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James Collins

Assistant Professor of Classics

Contact Information
Phone: (213) 740-3685
Office: THH 256N

Philosophical Stages


Ph.D. Classics and Ancient Philosophy, Stanford University, 8/2007
B.A. Classics, Philosophy, Plan II, University of Texas at Austin, 12/2000

Academic Appointment, Affiliation, and Employment History

Lecturer, University of Southern California, 08/2007-05/2008  

Description of Research

Summary Statement of Research Interests

Ancient Philosophy, Greek Literature, Cultural History



Collins II, J. H. (2015). Exhortations to Philosophy: The Protreptics of Plato, Isocrates, and Aristotle. New York, NY: Oxford University Press.
Collins II, James Henderson and Richard Rader (Ed.). (2013). The Enigmatic Context: Approaches to Greek Drama. (Vol. 42, Ramus: Critical Studies in Greek and Roman Literature - Cambridge Journals Online.

Book Chapter

Collins II, J. H. (2011). Prompts for Participation in Early Philosophical Texts. Orality, Literacy and Performance in the Ancient W E.J. Brill.

Journal Article

Collins II, J. H. (2013). Socrates in the Marketplace. Center for Hellenic Studies Research Bulletin. Vol. 2 (1)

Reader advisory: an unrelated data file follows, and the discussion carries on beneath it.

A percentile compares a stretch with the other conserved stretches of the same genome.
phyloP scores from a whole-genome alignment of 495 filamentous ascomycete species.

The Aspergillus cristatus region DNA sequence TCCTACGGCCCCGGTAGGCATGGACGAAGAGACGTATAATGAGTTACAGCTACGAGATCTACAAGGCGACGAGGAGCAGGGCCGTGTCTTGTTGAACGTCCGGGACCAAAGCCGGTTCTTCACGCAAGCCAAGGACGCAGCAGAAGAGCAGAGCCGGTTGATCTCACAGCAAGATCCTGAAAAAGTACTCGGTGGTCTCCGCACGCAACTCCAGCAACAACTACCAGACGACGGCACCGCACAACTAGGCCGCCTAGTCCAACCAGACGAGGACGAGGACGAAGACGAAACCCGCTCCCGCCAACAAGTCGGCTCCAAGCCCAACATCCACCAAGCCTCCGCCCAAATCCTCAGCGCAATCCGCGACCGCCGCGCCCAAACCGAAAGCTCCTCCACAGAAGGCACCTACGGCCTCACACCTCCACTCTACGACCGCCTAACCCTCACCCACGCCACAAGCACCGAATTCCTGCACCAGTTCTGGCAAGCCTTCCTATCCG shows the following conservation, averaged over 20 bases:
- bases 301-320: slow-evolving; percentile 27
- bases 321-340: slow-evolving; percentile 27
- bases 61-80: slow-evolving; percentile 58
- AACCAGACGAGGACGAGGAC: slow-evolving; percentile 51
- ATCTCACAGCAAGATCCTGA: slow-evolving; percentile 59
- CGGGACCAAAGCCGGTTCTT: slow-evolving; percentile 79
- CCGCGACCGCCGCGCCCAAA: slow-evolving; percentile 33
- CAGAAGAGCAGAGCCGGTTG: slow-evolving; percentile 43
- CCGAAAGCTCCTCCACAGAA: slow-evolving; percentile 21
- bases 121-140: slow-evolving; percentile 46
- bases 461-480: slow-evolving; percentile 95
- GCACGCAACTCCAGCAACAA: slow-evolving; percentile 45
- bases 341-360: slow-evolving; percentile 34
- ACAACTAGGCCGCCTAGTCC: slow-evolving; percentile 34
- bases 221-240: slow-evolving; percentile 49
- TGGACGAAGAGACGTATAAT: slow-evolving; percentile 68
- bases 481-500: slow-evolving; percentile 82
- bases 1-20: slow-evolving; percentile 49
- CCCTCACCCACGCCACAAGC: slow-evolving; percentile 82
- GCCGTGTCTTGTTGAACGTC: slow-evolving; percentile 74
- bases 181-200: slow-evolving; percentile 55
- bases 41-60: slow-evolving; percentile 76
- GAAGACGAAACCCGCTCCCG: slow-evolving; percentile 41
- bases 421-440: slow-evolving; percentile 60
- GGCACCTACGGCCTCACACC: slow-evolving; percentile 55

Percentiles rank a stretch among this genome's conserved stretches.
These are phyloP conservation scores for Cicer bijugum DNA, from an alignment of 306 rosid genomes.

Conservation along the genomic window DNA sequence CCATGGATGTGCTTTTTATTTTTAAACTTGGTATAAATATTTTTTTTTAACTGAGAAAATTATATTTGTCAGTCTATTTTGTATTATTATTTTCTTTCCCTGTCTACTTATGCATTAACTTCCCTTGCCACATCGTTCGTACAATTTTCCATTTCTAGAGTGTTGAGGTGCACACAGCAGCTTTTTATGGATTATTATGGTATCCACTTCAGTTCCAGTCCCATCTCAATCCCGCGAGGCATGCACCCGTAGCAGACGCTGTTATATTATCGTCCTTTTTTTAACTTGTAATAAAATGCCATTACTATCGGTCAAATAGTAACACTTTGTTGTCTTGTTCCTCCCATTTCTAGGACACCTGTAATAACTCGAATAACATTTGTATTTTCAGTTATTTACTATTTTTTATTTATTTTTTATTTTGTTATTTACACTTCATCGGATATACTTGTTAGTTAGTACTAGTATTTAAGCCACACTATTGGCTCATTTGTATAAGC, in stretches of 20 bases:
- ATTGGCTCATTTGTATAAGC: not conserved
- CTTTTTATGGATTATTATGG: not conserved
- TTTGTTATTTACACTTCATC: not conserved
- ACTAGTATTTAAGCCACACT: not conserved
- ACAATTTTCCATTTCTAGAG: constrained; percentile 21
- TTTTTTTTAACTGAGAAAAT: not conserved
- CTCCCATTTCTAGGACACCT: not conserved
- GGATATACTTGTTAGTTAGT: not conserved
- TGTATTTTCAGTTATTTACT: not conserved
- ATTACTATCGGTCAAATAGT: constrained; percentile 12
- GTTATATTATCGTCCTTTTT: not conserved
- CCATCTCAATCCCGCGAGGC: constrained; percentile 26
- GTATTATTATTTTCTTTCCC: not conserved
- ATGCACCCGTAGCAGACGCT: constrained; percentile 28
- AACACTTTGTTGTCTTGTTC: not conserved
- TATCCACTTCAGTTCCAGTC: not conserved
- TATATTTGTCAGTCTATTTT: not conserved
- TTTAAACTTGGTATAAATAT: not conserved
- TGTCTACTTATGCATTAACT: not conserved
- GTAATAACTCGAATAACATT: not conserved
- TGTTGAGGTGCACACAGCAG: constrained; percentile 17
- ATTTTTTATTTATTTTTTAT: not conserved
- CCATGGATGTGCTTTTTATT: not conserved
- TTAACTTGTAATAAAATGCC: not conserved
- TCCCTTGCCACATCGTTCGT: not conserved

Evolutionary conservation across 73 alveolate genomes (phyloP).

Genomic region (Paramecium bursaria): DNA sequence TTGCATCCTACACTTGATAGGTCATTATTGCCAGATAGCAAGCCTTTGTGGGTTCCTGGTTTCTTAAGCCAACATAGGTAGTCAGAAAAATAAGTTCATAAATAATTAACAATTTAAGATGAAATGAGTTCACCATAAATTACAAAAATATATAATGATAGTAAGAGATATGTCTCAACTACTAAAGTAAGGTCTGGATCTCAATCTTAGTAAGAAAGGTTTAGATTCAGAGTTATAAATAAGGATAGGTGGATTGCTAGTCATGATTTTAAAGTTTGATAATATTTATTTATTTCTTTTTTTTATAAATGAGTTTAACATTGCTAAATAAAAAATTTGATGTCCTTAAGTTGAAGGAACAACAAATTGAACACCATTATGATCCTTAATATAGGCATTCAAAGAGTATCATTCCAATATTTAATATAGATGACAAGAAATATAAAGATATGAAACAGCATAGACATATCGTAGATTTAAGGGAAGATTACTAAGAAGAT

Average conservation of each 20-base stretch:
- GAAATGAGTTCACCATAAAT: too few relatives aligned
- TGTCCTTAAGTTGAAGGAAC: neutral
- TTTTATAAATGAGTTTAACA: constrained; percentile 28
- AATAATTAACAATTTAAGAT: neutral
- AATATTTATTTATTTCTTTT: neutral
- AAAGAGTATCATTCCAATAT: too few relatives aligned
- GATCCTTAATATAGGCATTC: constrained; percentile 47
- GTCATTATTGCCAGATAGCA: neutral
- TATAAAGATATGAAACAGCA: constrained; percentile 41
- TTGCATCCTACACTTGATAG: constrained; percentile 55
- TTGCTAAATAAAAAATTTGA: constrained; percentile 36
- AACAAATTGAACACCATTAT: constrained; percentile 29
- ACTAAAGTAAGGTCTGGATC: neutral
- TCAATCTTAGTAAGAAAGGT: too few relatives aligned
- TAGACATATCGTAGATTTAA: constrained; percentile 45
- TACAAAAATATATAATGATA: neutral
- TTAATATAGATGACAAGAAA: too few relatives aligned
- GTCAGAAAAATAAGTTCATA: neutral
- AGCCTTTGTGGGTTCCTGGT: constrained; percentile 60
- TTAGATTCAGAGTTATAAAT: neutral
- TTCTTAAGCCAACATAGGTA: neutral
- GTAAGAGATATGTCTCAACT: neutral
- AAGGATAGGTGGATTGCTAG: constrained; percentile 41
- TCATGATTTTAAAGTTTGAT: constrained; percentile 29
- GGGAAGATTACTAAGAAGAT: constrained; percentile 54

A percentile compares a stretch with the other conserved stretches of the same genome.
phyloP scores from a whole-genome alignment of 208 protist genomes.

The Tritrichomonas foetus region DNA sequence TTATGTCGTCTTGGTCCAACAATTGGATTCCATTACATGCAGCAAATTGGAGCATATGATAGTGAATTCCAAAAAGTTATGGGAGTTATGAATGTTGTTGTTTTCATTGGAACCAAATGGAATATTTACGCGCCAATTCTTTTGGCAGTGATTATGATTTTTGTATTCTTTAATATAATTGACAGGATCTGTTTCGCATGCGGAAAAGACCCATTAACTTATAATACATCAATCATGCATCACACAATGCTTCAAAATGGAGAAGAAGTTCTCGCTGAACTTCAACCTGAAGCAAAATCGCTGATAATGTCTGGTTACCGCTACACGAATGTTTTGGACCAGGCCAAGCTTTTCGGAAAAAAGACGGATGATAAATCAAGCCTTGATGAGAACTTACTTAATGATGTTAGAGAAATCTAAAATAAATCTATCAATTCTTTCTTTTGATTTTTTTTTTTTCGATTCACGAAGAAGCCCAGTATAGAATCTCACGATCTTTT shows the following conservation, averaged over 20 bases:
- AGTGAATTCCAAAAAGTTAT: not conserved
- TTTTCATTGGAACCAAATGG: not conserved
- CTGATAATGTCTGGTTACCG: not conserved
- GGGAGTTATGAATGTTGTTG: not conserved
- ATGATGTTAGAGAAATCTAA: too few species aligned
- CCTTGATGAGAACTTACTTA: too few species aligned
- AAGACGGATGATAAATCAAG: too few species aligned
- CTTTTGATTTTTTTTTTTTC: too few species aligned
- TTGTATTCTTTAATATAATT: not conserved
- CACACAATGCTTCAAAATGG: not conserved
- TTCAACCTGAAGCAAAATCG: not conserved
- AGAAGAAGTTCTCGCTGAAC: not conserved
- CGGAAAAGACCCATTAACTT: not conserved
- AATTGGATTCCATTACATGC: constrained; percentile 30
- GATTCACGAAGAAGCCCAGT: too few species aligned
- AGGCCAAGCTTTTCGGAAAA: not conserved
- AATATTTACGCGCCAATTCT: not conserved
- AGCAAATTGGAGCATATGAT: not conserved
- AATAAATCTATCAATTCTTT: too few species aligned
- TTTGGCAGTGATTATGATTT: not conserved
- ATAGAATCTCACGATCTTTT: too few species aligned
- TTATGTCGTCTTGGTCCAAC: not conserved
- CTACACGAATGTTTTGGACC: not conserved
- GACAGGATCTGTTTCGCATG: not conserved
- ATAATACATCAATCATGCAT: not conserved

Collins II, J. H. (2013). Dancing the Virtues, Becoming Virtuous: Procedural Memory and Ethical Presence. Ramus: Critical Studies in Greek and Roman Literature - Cambridge Journals Online. Vol. 42, pp. 183-206.

New Courses Developed

Greek and Latin at all levels, Classics, undergraduate and graduate courses including Greek and Latin surveys, 2007-2015  
Philosophy in the Marketplace, Classics, graduate seminar, Fall 2014   
Sport and Spectacle in the Ancient World, Classics, undergraduate seminar, Spring 2014   
Ancient Drama, Classics, undergraduate seminar with performance module, Fall 2011   
Philosophy and Literature, Thematic Option, undergraduate seminar, Fall 2010   
Ancient Science, Classics, undergraduate seminar, Spring 2010   
Pragmatics of Cultural Production, Classics, graduate seminar, Spring 2010   
Performing Wisdom, Thematic Option, Fundamental to Greek and Roman philosophy is the concept of the ‘art of living’ which maintains that living a good life is at heart a public performance, and thus entails particular modes of action, engagement, and self-presentation and stylization. Philosophical theory and practice, thoughts and deeds together contribute to the philosophical art of constructing, performing, and becoming the right sort of character. In addition to reading philosophy with an eye to how the ancients variously embodied and performed their wisdom, this course explores techniques drawn from contemporary performance theory in highly performative, experimental, and collaborative learning environments in order to develop an appreciation for this particular sort of philosophical activity. Performing Wisdom aims primarily at developing this craft for the participants’ own efforts at self-examination and presentation., Spring 2008   

Honors and Awards

Residential Fellow at Harvard University's Center for Hellenic Studies, 2013-2014   
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